A right of passage

Project Parore has the expertise to help landowners introduce and maintain good fish passages within their waterways.

Project Parore is hot on maintaining good fish passage. “We love our little critters,” says Project Parore General Manager Brodie Davis. “Little critters are also a key indicator of good stream health so it’s vitally important landowners check their streams for impediments to water flow.”

New Zealand has more than 50 species of native freshwater fish and several sports fish. Many of these species, like whitebait and eels, need to move between freshwater and the sea to complete their lifecycles.

Some also move upstream and downstream between different habitats in rivers and streams. For example, whitebait species (īnanga, kōaro and kōkopu) lay their eggs in freshwater, move downstream to the sea as larvae, grow into juvenile fish at sea, then travel back upstream where they grow into adults. It’s essential that they can move within waterways to reach these habitats and complete their lifecycle.

About 70% of our native fish are threatened or at risk. New Zealand waterways need to be carefully managed so native fish can access the habitats they need. If their movement is delayed or blocked completely, fish may not be able to complete their lifecycle. Their numbers can be reduced, or they may be completely lost from a stream.

Fish passage connects all the habitats that are necessary for freshwater fish and other instream organisms like frogs, shrimps and aquatic invertebrates, to complete their lifecycles.

Ensuring fish can move within, over and through physical structures, as well as managing the water quality and flow conditions in a waterway that may impede passage, are essential for healthy fish populations.

A stream should:

  • provide safe, easy up and downstream movement for all species and their various life stages
  • have different water conditions (like areas of fast and slow flow) and natural hiding places for fish
  • enable natural processes to continue, like sediment and debris moving downstream.

Barriers to fish passage

Culverts, weirs, fords, dams and tide and flood gates are common in waterways throughout New Zealand. If they are not designed, maintained and installed correctly, these instream structures can stop fish moving up and downstream and to the sea.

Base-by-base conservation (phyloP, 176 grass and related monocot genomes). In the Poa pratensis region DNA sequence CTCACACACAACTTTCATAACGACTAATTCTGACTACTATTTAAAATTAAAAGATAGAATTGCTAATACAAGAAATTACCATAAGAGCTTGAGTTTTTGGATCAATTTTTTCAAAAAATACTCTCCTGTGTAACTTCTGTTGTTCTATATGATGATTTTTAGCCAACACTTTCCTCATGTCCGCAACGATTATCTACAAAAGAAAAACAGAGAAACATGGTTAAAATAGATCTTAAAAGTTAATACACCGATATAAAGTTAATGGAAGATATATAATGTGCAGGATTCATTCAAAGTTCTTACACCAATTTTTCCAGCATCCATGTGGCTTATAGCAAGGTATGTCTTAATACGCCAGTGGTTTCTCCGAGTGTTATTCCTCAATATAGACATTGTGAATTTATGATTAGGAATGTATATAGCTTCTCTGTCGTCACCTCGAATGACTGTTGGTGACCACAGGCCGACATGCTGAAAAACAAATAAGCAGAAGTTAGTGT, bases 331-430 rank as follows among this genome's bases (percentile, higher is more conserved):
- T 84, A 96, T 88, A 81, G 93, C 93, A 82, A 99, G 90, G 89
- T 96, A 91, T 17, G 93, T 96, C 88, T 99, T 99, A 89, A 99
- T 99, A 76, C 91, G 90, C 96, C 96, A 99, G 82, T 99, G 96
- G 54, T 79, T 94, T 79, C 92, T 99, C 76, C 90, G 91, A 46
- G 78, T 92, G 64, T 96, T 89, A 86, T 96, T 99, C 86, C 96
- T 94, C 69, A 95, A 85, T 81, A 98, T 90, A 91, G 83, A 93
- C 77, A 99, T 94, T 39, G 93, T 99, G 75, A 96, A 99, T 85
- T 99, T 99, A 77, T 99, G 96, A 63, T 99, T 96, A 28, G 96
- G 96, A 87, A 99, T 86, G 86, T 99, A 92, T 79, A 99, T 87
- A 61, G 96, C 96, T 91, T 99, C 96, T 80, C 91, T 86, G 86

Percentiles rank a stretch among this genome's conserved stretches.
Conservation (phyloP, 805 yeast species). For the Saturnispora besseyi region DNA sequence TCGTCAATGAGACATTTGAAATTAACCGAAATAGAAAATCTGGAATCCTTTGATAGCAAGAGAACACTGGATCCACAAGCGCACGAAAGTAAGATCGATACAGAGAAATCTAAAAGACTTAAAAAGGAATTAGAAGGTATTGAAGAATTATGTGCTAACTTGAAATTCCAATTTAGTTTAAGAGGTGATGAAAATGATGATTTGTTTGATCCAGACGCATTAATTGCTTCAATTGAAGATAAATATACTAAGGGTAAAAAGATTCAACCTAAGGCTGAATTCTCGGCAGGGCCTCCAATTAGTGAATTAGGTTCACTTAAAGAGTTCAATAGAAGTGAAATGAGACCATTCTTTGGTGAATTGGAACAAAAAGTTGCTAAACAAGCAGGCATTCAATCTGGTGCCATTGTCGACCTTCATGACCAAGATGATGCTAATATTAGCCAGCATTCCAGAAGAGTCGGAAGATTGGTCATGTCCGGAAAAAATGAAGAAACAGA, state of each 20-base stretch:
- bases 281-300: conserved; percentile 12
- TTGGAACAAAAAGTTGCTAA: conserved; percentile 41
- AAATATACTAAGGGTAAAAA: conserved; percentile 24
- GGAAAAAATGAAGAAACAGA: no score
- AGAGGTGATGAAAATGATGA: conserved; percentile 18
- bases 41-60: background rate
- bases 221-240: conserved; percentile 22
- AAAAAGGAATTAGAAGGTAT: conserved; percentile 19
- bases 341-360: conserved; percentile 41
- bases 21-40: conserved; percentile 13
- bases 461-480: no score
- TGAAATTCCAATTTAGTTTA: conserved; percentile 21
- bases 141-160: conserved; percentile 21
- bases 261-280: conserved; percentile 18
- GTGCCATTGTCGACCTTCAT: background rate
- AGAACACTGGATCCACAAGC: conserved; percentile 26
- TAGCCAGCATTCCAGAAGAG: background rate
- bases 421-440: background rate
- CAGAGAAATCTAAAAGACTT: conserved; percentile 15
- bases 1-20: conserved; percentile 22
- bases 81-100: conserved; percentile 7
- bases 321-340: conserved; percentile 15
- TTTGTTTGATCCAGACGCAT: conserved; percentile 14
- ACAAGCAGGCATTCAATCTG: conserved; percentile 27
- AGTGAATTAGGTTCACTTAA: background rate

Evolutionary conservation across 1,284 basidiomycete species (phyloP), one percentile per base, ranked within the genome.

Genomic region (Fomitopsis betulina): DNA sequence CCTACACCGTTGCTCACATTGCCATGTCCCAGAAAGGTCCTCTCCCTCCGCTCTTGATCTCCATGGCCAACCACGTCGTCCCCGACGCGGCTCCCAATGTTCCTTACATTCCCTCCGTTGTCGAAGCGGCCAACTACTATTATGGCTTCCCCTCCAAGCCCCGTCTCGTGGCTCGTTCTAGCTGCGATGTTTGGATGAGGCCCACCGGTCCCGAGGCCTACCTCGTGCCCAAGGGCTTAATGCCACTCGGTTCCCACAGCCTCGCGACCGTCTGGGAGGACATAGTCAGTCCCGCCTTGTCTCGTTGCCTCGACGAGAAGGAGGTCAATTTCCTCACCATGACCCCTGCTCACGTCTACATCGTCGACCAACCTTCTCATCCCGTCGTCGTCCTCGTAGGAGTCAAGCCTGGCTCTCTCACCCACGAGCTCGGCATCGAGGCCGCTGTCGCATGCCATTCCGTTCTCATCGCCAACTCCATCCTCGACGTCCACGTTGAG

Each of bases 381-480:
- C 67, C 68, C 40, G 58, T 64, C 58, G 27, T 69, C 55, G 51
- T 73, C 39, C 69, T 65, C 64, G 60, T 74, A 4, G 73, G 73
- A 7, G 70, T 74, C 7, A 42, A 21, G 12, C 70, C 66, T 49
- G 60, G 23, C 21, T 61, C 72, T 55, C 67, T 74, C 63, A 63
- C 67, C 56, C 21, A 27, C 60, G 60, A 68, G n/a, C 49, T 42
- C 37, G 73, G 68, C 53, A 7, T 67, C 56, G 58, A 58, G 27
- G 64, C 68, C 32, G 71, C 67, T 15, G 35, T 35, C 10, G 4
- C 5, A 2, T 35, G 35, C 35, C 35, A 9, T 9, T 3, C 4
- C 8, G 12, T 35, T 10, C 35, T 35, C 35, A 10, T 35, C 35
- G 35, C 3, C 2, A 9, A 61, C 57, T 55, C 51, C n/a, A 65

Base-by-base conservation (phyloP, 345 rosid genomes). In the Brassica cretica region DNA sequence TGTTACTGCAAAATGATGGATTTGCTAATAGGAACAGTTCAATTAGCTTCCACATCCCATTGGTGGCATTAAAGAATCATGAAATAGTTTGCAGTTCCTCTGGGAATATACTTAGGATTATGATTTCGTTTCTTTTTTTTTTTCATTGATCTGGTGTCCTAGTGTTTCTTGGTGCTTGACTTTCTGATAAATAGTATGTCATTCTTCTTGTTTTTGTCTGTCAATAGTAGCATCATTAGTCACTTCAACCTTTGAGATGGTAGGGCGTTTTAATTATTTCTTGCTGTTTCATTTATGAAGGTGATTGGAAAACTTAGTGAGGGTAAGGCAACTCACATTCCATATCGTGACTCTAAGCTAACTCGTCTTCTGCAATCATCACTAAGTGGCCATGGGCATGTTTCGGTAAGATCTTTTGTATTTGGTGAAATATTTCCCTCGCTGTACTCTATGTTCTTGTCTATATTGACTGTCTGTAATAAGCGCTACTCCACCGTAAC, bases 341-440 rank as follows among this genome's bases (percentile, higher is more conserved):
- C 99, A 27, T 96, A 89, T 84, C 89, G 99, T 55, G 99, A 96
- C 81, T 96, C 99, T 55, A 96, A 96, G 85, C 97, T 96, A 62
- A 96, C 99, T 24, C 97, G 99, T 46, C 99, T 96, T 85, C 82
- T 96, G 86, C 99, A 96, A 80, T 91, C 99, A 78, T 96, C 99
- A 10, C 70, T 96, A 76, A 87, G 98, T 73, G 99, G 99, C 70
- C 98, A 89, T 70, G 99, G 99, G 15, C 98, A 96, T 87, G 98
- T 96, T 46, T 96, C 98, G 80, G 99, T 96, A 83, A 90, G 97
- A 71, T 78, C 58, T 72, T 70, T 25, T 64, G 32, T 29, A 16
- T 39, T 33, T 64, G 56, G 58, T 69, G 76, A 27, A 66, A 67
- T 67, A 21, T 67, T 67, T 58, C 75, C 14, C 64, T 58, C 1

Disconnections between the water upstream and downstream of a structure can stop or slow down fish passage. This can be caused by culverts with a significant drop at the downstream end, extremely long structures, perched (undercut) structures, fast water flow through a structure and weirs that are too high for fish to navigate.

Some fish species are more affected by instream structures than others. For example, inanga are weak swimmers, whereas kōaro and baby eels can climb wet surfaces very effectively.

“If you have any of these challenges or disconnections on your streams which are affecting fish passage on your land, give us a call. Better still, send us a picture of the barrier so we can get a heads up,” says Brodie.

The Bay of Plenty Regional Council is also hot on looking after fish passage. “Regional Council is supporting Project Parore financially to help landowners fix fish passage issues.” Tools to mitigate some of these challenges include: fish friendly floodgates, culvert ramps, culvert baffles, mussel ropes, crawling mats and downstream landscaping. The FFG (Fish-friendly Floodgate) is a device that has been developed with funding and assistance from BOPRC and NIWA to address fish passage and water quality.

“Downstream landscaping is a very important link in this chain,” says Brodie. “This is often not considered but some species spawn in the banks of streams so it’s vital to consider the vegetation around stream banks. Again we can offer advice as to what to plant in these situations.”

Sediment loss and predators also affect both spawning numbers and fish passages. “You can see how interconnected and interdependent stream health and the whole ecosystem is.”

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